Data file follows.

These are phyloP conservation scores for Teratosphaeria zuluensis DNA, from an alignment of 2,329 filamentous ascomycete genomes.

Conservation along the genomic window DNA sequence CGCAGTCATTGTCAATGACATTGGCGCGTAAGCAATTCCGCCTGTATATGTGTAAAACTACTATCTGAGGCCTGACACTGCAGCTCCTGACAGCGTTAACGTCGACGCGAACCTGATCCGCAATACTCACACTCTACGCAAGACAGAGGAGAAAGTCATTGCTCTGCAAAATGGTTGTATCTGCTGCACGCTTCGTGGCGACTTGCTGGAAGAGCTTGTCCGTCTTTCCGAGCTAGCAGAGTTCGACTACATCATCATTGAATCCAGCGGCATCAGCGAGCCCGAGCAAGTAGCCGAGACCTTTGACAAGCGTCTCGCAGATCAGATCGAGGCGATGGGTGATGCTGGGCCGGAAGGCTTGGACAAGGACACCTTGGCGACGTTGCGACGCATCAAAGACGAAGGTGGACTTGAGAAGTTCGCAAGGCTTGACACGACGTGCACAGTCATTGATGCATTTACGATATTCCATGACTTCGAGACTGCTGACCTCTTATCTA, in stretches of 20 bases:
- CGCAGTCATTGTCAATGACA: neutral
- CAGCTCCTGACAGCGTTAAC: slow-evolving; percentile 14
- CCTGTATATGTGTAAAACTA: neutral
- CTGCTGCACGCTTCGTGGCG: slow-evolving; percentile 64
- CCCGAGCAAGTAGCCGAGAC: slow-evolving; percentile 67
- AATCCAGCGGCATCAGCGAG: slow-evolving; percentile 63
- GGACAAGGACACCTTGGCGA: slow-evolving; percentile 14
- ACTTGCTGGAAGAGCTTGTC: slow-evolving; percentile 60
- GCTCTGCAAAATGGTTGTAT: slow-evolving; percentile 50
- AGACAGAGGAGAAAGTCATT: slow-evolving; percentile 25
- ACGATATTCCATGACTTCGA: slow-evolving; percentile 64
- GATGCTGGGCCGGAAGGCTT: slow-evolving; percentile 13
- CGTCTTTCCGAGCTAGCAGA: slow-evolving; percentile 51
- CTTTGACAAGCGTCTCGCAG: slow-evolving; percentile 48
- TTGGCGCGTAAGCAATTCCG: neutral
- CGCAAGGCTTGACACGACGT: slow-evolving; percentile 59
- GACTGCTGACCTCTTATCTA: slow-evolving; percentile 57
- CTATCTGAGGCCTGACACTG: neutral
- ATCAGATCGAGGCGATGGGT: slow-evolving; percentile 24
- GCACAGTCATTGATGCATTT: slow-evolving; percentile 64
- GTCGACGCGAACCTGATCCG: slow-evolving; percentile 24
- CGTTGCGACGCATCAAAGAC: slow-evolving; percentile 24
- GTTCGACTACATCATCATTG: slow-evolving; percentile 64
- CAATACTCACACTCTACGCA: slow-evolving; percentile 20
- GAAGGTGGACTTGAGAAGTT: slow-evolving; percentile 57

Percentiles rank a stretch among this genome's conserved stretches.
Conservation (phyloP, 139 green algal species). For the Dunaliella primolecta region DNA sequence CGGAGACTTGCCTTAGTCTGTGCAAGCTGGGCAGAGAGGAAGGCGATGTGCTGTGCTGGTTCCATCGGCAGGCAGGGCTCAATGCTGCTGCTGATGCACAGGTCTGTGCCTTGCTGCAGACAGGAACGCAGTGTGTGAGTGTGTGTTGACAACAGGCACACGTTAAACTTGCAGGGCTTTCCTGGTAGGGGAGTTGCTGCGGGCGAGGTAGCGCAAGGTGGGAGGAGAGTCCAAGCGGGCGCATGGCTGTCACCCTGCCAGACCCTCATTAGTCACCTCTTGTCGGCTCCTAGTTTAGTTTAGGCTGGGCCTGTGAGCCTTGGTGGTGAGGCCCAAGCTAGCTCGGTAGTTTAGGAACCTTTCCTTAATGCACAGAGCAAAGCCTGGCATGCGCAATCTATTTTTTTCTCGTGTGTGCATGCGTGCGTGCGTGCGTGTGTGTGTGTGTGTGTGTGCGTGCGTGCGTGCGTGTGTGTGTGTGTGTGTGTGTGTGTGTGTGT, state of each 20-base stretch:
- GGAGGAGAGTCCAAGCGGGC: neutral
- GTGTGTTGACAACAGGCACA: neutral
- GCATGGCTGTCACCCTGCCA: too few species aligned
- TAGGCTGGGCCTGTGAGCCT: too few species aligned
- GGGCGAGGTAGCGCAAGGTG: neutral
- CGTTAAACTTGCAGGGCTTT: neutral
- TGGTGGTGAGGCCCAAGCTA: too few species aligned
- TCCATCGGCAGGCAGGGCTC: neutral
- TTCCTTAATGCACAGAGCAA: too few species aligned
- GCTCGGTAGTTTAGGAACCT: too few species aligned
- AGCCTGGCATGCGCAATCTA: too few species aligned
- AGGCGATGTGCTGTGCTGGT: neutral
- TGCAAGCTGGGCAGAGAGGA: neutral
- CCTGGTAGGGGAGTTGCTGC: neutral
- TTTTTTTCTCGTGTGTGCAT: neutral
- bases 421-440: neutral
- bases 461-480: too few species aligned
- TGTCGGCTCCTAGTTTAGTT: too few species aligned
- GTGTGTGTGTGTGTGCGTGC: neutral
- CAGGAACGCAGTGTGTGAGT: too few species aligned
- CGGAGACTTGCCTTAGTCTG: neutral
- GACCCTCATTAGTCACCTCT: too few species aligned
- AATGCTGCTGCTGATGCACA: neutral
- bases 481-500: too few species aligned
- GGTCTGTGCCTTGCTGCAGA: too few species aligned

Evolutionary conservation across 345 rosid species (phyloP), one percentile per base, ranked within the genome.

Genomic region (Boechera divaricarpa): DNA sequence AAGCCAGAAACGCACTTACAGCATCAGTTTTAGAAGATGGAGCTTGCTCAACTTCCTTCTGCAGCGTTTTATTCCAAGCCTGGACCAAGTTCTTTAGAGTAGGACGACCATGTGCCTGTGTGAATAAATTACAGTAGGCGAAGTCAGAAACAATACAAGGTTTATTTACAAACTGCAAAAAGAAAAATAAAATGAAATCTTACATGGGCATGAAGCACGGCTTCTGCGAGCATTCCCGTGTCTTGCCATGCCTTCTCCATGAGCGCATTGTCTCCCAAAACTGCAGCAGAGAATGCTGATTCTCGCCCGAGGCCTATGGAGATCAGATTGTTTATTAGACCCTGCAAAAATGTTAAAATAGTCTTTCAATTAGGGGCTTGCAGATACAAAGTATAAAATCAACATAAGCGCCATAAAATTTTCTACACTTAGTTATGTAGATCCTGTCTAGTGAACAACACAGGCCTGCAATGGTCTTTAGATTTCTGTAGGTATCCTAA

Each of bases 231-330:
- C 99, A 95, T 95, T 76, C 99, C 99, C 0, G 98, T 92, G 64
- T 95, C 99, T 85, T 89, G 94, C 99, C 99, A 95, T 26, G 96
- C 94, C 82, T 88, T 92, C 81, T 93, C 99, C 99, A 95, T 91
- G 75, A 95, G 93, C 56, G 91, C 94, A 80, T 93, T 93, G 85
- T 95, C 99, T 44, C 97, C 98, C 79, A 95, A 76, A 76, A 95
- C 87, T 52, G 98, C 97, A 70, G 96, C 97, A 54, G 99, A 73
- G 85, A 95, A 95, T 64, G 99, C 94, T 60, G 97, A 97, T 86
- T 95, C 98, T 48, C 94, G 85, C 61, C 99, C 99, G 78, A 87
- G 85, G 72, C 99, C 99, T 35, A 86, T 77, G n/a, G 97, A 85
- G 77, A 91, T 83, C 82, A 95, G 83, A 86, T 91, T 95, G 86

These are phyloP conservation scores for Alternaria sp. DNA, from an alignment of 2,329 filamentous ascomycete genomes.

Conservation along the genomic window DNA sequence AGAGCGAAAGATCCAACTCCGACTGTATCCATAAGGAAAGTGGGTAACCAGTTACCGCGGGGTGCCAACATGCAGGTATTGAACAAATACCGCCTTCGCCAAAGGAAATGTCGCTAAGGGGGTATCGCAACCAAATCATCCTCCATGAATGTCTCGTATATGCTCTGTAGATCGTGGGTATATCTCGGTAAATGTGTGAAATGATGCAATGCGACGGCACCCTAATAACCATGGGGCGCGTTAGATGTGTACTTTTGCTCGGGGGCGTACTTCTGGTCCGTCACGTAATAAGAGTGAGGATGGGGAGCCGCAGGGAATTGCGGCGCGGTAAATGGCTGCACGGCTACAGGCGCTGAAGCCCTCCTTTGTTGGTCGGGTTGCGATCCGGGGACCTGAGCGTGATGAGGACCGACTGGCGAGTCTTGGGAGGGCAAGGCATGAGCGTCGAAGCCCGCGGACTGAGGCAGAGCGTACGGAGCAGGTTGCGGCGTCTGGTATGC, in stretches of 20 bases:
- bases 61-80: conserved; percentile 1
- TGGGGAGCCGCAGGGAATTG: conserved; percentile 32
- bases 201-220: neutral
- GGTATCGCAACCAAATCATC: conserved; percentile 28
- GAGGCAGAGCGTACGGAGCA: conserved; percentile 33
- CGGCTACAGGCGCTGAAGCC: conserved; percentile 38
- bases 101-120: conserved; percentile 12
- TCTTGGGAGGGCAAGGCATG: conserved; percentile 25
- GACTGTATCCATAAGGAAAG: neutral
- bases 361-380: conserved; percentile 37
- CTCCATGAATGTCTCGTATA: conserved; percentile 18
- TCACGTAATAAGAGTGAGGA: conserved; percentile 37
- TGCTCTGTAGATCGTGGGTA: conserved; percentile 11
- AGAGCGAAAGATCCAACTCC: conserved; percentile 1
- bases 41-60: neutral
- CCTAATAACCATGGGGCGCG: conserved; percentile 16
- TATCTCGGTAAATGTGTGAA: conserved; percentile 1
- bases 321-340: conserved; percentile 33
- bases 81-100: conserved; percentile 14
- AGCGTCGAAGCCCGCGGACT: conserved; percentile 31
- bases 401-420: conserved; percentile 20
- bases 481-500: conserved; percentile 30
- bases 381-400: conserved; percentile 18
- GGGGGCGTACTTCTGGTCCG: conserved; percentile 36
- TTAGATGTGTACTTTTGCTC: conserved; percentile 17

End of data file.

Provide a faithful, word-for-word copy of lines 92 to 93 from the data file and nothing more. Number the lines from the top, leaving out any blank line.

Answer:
- bases 381-400: conserved; percentile 18
- GGGGGCGTACTTCTGGTCCG: conserved; percentile 36